Our time in Japan as a family has come to the end, as the children have now moved back to England.
I am currently also back in England but will go back to Japan in September for another six months to complete teaching for this academic year (which finishes in March). My lovely, modern husband will be looking after our children for the coming several months and will (happily) be in charge of arranging our kids’ Aikido, guitar and swimming classes, after school clubs, parent get-togethers and even attempting to bake something for the Parent-Teacher Association’s fundraising – maybe I am a bit ambitious with the last item on this list, or at least with the part that he would happily do it, but you’ll get the point that my husband will look after the kids’ school stuff and hobbies for the next six months while I will be the modern wife and mother who will be working 6000 miles from home.
The kids’ move has meant that the past month or so was in many ways extremely emotional, as the children had to say goodbye to their friends and teachers in Japan.
We’ve also had to say goodbye to the apartment that was our home for 2 ½ years. I was only able to get through the last week of emptying and cleaning of the apartment with frequent (and generous!) pourings of my favourite, plum wine.
In addition to their friends, my son will miss butamans (Chinese pork buns) and my daughter will miss strangers’ constant exclaims of ‘kawaii’ (‘cute’) at her. On the other hand, my husband will miss his Japan to England commmute as much as I miss the daily inspections of my children’s bodies for ticks during our recent visit to Finland (they have a huge problem in Finland currently with those horrible creatures (ticks not kids) whose single bite can result in a life threatening illness).
From now on, instead of my husband, I will be travelling between the two countries.
The past month was also extremely stressful, one of the most stressful times of my life in fact. Not only did the last day of the academic semester coincide with our flight back to Europe, but we also had to empty our apartment, move my stuff to a flat share, and most traumatic of all: negotiate with the kids which of our lorry load of toys would go into our three suitcases heading to England and which in the bin. In desperation, my son carried one huge soft toy dog in his arms to the airport in the hope that he was allowed to take that on the plane – he was even prepared to make a scene if the airport ground staff told him that he would have to leave it behind, but in accommodating Japanese style, we were allowed to take the toy on the plane! There was one happy boy on that Finnair flight holding a dog nearly as big as a St Bernard.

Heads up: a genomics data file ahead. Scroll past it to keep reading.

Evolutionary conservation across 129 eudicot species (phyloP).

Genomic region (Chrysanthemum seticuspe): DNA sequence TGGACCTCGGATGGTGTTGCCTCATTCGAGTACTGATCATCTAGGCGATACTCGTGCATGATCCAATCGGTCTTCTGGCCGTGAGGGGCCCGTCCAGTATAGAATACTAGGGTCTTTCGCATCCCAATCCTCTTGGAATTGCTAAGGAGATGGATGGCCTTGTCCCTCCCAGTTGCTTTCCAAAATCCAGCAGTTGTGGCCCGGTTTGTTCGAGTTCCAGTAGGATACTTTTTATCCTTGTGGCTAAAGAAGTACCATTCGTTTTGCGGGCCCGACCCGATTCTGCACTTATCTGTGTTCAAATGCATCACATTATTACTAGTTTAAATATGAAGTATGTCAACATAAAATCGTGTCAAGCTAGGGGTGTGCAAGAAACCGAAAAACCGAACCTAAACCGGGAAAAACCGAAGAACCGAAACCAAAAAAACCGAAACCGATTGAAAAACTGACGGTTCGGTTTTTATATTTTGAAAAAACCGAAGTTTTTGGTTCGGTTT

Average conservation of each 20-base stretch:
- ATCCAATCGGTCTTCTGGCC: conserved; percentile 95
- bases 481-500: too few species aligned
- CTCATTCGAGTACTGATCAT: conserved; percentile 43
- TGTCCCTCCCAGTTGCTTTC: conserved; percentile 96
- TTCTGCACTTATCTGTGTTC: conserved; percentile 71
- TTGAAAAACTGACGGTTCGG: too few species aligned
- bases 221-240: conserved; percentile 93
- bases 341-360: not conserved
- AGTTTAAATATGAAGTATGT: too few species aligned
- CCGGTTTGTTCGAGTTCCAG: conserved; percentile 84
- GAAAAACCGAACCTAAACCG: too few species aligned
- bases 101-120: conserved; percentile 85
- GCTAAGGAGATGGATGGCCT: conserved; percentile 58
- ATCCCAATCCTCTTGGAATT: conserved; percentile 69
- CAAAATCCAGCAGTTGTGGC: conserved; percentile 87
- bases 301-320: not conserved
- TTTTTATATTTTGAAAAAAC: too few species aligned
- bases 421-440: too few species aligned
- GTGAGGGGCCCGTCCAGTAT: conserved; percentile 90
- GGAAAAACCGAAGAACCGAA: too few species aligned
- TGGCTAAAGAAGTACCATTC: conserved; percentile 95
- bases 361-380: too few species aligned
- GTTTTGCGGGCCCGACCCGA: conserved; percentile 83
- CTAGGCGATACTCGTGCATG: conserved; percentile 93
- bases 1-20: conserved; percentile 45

I am in two minds about the move. I love Japan, the reliability of its public transport, delicious food, people’s considerate approach to others and interesting culture. In England public transport is abysmal, food in many restaurants below par, and people in many ways are less considerate than the Japanese. However, culturally and socially England is amazing, and I am prepared to live with the disgraceful Southern Trains, cold bangers and mash and bad service setting me back £12, and people pushing in on the train before I’ve had a chance to come out because of that wonderful sociable, friendly and accepting ethos (I will not address the result of the Brexit vote here, but I feel that overall people at least in English cities like Brighton are still very friendly, tolerant and open-minded).
Come September I will miss the kids and everything about them: them not waking up next to me in the morning, them not running to the hall when I get home from work to give me a hug while shouting ‘Mummy’s home!’, us not playing Monopoly or Top Trumps after dinner or just hanging around on a weekend, but I am taking a positive view of the next six months. This is an opportunity for me to re-live my time before kids. So, instead of being melancholy about this I will take this as a great opportunity to see the Japan that I would not see with the kids – staying overnight in a monastry, seeing a multitude of beautiful temples, experiencing natural beauty, soaking in outdoor and indoor hot springs, endulging in fancy restaurants with elegant food, letting my hair down in izakayas (Japanese ‘gastropubs’) i.e. experiences that do not strike kids as amazing, but to me sound like heaven.
So, for the next six months, I will be writing little anecdotes of my solo travels, experiences and observations of Japan. Stay tuned for the next chapter.